While no actual names or titles have been dropped for the Iron Warriors, we have been shown a beautifully rendered digital model of a son of Perturabo in all its grisly glory. The armour this space marine is rocking into battle is a Mark II, which could be a nice nod that this warrior could possibly be a veteran among his peers, as Mark II is also known under the title of Crusader armour due to it being profitably used and constructed during the days of the Emperor’s Great Crusade. The armour is also adorned with various spikes, chains and skulls, capturing that classic chaos style while also visually showing signs of rust.
In addition to this, what space marine design would be complete without the signature weapon of a Bolter? Well, not this one, as the Iron Warrior model is followed by a picture of a bolter bearing the same chipped black and yellow hazard stripes as his armour. Not only that, but it also has the iron warrior’s symbol emblazoned to its side, grimly showing its allegiance to the traitor legion.
The background of these dour warriors is also semi-linked with the Astra Militarum. Back before the time of the galaxy-spanning civil war known as The Horus Heresy, the Iron Warriors were the siege specialists of the Imperium. A role that would see them being tasked with various harsh missions that yielded little respect. This embittered the legion, leading them to betray the Imperium during The Heresy. Now in 40K, they are, mostly separated into warbands that raid the Imperium for resources, which could be why they are on this world? Seems we’ll have to wait and see.
As for the last faction, The Drukhari, not much is known or shown. No pictures of them in Iron Within have been revealed. In the lore, they are basically space dark elves, complete with dark, spiky attire and a tendency to torture people. While they are not as tough as a space marine or as numerous as the guardsmen, that should not rule them out as a dangerous threat. Drukhari (also known as Dark Eldar) commonly use extreme poisons, have inhuman speed and don’t always stay dead.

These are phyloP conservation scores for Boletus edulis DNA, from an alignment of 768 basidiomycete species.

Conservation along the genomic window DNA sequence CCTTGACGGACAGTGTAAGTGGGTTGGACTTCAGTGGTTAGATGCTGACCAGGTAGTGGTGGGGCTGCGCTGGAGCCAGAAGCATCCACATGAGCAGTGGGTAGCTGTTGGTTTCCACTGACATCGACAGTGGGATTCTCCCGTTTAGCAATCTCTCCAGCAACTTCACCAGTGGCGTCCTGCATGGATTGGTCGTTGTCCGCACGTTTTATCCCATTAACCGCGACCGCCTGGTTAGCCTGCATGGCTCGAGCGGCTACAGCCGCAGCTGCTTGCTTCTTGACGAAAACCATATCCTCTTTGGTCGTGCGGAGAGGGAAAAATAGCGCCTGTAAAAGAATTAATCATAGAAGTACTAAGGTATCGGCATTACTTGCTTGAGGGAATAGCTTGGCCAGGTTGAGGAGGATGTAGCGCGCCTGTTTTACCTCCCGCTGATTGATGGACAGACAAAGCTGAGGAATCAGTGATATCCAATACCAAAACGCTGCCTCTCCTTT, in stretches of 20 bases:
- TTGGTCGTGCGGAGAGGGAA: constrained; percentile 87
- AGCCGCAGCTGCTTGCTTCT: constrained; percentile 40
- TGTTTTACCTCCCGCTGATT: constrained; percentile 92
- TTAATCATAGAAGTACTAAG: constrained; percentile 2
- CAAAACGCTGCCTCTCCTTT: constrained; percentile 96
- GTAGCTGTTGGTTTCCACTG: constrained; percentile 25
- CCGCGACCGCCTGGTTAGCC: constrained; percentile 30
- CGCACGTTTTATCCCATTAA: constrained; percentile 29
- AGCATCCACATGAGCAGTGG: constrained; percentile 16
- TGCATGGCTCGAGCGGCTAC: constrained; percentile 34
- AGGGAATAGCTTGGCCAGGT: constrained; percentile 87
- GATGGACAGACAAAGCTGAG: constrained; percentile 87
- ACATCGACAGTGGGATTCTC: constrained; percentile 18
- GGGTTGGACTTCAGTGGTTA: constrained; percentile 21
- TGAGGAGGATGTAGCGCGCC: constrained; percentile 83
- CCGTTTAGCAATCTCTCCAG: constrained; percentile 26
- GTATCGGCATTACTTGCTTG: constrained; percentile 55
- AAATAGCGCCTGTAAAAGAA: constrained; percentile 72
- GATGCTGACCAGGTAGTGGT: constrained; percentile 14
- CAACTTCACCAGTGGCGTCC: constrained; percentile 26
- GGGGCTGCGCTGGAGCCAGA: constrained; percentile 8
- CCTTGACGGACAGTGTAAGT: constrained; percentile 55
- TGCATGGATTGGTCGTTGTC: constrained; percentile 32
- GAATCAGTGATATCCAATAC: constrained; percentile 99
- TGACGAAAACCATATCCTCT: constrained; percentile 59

So there we have it, how will the Astra Militarum survive, let alone prevail, against such odds? How long will the truce last between them and the bitter veterans of the Iron Warriors? And what could those Dark Eldar be scheming? We’ll have to wait and see when the series is launched.
Alongside Angels of Death, this sequel to the incredibly successful Astartes animation is another highly anticipated series coming to Warhammer+.
The first Astartes is a semi-photo realistic fan-made animation revolving around a small task force of Space Marines from the Retributor Chapter as they hunt down an enemy ship carrying a strange alien artifact. While this five-episode series isn’t long (it is around about 12 minutes, 45 seconds) it is beautifully brutal with the fight scenes with these super-sized soldiers dispatching their enemies with silent efficiency.
Another key feature that set Astartes apart was attention to detail. Instead of mindless shooting and slashing, we often see, in this series, there are several instances of strategic thinking such as suppressing fire to allow other members of the task force to get into close-quarters combat to flanking around enemies to surprise them.
The silence in this series is also one of the things that makes Astartes stand out. While normally we would expect there to be some interesting dialogue or maybe a battle cry, in this animation the Space Marines are mostly silent. This definitely creates a very tense atmosphere that’s only broken by bolter fire and action, showing that these guys mean business.
The title of Astartes is, of course, another reference to the Warhammer 40K universe. Space Marines in the Warhammer 40k universe are also known under the term of The Adeptus Astartes, which is basically a fancy title that works better within the grimdark setting.
Astartes was created by Syama Pedersen, a professional animator and 3D artist from Auckland, New Zealand. Pedersen first started giving snippets of his series back in March 2018, which is now quite a while ago. Since then, his video episodes have gain millions of views and become a great way for people to get interested in Warhammer without being overloaded with lore while not being too complex with backstories. Due to how dynamic this animation was, many people were incredibly impressed that it was only one person creating it.
Unfortunately, the five episodes of Astartes are no longer on YouTube, which is a bit of a shame due to how easy the platform is. The reason of this is because it was moved to official Warhammer Community website as Pedersen was hired by Games Workshop to continue the series with Astartes II.
While there isn’t much known about this sequel in terms of the plot, we can definitely say we are excited about it. Willing it to follow the same Space Marines from the first series? Or maybe we’ll see some familiar characters now that Games Workshop is supporting it? We can’t wait to find out!
Join us next time as we take a peek at the next set of series for Warhammer, featuring the only Age of Sigmar animation Black Talon, the indomitable High Lords, the mysterious Pariah Nexus and the redeeming Broken Lance. In addition, we’ll be looking into the Eisenhorn series.